Conclusion: This study suggests social disadvantage related to minority status is associated with activation of the stress response and dysregulation of the inflammatory response in a vulnerable population, pregnant and postpartum women. Elevated cortisol and increased inflammation are known risk factors for poor perinatal outcomes and poor long term health and may contribute to the health disparity seen across the lifespan in minority women.

Keywords:
pregnancy and the postpartum period; chronic stress; health disparity
Repository Posting Date:
22-Oct-2013
Date of Publication:
22-Oct-2013 ; 22-Oct-2013
Conference Date:
2013
Conference Name:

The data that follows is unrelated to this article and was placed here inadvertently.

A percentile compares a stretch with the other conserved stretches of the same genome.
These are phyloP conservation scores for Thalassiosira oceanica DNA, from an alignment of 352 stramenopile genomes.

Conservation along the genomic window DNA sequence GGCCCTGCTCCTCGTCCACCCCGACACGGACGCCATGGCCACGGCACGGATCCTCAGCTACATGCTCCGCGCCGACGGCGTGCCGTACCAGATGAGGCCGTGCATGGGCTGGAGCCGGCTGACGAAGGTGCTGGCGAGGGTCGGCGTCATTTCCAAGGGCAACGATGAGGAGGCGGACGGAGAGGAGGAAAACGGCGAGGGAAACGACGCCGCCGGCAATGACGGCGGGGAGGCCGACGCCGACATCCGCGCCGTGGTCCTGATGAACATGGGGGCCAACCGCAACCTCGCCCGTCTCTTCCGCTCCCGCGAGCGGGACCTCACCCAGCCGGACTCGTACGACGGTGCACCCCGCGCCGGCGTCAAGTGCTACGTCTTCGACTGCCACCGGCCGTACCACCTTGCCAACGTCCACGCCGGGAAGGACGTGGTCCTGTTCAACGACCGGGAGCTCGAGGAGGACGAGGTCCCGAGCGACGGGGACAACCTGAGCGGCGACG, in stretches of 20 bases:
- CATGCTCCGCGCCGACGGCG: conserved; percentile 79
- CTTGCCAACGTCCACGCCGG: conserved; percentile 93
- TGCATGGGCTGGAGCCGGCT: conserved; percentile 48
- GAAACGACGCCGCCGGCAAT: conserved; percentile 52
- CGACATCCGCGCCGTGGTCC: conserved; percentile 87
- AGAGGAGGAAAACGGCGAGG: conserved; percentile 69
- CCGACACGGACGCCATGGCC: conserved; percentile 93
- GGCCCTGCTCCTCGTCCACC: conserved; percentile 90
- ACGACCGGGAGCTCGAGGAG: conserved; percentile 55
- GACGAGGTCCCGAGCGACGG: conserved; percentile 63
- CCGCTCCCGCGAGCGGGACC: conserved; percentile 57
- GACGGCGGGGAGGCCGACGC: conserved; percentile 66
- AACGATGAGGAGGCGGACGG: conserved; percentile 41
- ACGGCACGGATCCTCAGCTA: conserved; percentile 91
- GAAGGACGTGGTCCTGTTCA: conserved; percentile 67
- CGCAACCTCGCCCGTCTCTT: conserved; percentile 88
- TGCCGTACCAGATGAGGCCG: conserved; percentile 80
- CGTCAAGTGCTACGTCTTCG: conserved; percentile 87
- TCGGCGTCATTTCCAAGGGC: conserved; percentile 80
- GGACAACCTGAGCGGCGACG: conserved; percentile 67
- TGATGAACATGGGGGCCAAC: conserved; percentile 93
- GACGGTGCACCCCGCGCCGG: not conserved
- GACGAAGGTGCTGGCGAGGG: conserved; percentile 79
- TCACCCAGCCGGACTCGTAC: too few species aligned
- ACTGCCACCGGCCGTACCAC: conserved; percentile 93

24th International Nursing Research Congress
Conference Host:
Sigma Theta Tau International, the Honor Society of Nursing
Conference Location:
Prague, Czech Republic
Description:
24th International Nursing Research Congress Theme: Bridge the Gap Between Research and Practice Through Collaboration. Held at the Hilton Prague Hotel.

Full metadata record

DC FieldValue Language
dc.language.isoen_USen_GB
dc.language.isoenen
dc.type.categoryFull-texten
dc.typePresentationen
dc.titleA Biological Mechanism for Adverse Maternal-Child Outcomes in Disadvantaged Populationsen
dc.contributor.authorCorwin, Elizabethen
dc.contributor.authorGuo, Yingen
dc.contributor.authorDunlop, Anneen
dc.contributor.departmentAlpha Epsilonen
dc.author.detailsElizabeth Corwin, RN, PhD, FNP, ejcorwi@emory.edu; Ying Guo, PhD; Anne Dunlop, MD;en
dc.identifier.urihttp://hdl.handle.net/10755/304309-